Panic Disorder (PD) involves recurrent and spontaneous attacks or episodes of intense fear. These episodes are accompanied by at least four somatic symptoms such as pounding or racing heart, sweating, shaking, difficulty breathing, chest pain, or fear of dying or going crazy. For many individuals, the onset of PD occurs at some point during adolescence.

Adolescents with Agoraphobia (Ag) avoid or are extremely uncomfortable in places they fear they will be unable to get help or escape. Agoraphobia may present independently or accompany panic disorder. Common stressful situations for agoraphobics include crowds, standing in line, shopping malls, traveling (especially via public transportation), enclosed places such as elevators, open spaces such as large parks, and trips or camps away from home.

NEGATIVE LIFE EVENTS. Multiple studies have shown that children and adolescents with mental health needs experience more negative, stressful, or traumatic life events than their healthy counterparts (Boer, Markus, Maingay, Linkhout, Borst & Hoogendijk, 2002), and these events represent risk factors for anxiety disorders as well. Elevated rates of anxiety disorders have been found following natural disasters (Yule & Williams, 1990) and negative life events such as the death of a family member, divorce, or changes in school (Donovan & Spence, 2000). Several studies suggest that youth with anxiety disorders experience a higher incident of negative life events compared to non-anxious children (Benjamin, Costello, & Warren, 1990; Boer et al., 2002; Goodyer & Altham, 1991), even when compared with siblings in the same household (Boer et al., 2002).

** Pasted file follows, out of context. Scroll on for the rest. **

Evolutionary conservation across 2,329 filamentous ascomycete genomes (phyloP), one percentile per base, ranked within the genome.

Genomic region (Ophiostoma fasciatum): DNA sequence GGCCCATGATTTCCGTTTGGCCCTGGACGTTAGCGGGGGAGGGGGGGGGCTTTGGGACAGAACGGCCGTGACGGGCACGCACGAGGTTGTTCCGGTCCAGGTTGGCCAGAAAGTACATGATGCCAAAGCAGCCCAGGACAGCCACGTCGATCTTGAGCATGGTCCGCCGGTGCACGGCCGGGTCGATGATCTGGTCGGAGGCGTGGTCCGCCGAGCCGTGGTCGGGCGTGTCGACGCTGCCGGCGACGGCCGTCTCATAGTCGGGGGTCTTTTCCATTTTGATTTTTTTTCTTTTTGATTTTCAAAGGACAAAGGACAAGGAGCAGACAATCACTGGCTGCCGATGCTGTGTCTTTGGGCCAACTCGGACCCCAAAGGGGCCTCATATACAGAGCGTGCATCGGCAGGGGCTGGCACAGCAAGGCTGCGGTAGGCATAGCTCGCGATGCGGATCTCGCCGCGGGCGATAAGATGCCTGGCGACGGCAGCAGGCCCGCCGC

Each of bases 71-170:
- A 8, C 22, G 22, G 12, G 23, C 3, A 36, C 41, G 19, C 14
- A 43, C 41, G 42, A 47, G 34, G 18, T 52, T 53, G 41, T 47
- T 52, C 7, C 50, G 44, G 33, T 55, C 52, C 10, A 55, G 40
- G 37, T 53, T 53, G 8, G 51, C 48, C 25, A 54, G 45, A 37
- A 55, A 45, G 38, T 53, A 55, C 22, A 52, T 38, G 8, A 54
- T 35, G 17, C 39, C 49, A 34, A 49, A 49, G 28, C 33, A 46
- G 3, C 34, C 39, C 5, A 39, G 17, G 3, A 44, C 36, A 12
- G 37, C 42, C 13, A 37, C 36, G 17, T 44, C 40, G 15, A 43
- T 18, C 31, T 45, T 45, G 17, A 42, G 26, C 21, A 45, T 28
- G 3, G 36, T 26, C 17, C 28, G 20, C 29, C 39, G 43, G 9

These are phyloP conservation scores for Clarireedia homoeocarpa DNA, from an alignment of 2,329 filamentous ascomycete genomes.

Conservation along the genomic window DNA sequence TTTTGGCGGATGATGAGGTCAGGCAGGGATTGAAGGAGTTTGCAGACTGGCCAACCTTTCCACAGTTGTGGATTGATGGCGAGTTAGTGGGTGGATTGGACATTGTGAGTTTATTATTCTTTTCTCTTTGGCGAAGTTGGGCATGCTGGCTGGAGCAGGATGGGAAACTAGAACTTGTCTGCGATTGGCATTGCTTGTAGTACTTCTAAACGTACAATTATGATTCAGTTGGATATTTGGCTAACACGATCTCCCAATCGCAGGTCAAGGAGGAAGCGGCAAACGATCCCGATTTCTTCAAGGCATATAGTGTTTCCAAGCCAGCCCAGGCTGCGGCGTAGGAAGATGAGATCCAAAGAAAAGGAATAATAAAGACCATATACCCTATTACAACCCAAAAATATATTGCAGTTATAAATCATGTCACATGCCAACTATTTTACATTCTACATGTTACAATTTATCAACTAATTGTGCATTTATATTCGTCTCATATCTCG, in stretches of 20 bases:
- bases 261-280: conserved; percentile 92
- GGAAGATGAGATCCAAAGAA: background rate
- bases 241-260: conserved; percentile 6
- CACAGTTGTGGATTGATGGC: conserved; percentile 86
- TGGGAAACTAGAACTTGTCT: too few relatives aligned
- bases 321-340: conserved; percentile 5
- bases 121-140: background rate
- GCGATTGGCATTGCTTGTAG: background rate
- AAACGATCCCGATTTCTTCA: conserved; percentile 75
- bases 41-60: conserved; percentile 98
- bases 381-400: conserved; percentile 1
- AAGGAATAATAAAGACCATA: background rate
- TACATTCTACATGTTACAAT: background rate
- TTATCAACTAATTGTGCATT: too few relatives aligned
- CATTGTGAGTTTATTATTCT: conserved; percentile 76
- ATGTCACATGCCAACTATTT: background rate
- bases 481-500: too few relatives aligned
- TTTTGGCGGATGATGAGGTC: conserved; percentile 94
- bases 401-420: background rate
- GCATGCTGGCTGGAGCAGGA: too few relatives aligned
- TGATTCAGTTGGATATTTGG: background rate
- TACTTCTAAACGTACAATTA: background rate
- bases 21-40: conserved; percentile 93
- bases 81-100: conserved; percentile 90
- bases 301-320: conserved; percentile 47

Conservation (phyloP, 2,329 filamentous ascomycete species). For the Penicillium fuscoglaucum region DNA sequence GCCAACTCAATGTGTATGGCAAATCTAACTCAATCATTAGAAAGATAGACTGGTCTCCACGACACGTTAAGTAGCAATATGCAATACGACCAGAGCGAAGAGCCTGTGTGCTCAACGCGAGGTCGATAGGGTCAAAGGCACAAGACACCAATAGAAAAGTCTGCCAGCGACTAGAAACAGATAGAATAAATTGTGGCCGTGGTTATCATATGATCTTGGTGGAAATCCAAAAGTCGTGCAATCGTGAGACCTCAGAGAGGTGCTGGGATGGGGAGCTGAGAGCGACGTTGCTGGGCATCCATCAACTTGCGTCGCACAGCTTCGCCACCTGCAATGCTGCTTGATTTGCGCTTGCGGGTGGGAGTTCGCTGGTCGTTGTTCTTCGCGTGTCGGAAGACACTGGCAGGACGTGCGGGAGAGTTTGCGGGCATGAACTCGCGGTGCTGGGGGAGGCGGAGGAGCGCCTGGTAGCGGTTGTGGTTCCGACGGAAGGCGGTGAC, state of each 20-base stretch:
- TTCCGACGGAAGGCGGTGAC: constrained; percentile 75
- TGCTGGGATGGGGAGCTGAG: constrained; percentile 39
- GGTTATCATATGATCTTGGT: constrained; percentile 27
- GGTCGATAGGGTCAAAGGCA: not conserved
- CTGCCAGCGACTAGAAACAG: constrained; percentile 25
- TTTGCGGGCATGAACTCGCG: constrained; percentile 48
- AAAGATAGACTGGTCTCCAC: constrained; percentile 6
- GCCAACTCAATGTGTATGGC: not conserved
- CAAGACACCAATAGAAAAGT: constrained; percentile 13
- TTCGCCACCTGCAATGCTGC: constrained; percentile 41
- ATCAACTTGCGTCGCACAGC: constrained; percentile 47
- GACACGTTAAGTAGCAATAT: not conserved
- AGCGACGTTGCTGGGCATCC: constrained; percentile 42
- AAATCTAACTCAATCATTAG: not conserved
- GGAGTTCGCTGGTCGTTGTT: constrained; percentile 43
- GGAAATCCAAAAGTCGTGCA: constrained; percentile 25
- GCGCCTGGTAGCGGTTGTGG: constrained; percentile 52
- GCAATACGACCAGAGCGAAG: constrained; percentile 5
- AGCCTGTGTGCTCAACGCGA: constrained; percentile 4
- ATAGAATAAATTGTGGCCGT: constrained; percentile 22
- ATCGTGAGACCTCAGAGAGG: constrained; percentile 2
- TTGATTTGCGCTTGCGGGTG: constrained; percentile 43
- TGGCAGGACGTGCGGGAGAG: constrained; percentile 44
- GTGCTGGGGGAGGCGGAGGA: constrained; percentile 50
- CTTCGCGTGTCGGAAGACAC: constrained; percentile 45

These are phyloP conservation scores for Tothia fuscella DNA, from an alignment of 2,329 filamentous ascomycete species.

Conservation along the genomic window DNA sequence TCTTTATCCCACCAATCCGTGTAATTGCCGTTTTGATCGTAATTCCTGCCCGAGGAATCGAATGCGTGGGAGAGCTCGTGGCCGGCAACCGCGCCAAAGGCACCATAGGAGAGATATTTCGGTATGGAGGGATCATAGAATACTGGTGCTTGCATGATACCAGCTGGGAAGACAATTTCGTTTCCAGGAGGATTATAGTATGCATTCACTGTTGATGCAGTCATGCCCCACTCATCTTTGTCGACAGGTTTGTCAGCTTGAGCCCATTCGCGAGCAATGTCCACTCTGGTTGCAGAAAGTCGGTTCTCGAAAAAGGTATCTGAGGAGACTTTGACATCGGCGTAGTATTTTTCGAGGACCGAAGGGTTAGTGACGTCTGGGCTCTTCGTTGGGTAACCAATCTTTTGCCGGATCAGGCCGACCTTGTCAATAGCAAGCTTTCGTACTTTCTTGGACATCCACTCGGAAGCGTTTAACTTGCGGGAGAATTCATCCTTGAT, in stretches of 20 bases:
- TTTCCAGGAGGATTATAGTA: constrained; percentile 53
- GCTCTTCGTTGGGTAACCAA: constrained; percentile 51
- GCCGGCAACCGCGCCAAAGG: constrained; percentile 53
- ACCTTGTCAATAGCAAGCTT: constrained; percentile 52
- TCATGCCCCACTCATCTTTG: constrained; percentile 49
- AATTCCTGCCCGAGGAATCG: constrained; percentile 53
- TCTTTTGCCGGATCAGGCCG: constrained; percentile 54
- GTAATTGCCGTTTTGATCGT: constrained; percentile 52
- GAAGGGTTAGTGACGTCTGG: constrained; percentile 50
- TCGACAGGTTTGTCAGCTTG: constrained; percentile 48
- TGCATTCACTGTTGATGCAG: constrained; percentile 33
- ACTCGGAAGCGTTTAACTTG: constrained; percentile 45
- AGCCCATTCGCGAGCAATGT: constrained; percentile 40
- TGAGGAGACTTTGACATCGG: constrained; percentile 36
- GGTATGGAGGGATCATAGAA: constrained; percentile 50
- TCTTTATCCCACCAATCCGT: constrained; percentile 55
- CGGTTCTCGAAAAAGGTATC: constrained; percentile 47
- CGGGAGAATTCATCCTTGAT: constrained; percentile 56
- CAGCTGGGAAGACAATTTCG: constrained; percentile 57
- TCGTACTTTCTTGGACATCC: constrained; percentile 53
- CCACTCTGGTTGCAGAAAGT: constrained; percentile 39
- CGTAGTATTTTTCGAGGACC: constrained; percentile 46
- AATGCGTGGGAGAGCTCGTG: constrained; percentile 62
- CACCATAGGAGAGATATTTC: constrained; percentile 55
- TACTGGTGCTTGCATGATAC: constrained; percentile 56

Dr. Harvey G. Davisson, Ph.D., LMFT, C.HT. has been serving the Dallas-Fort Worth area as a Licensed Psychologist, Licensed Marriage and Family Therapist, Certified Clinical Hypnotherapist for the past 35 years and includes over 100,000 clients. His practice is composed primarily of referrals from other professionals and successful clients.

ADD and Relationships

Families and ADD/ADHD - by admin - May 29, 2009 - 19:57 UTC - Be first to Comment!

ADD and Relationships

Individuals who have attention deficit hyperactivity disorder (ADHD) both impact their relational environment and are impacted by it. Of course, many factors influence relationships, such as family background, financial or legal stressors, and health conditions. However, there are a number of problems that individuals who have ADHD commonly experience in relationships that are caused by the neurological effects of the disorder.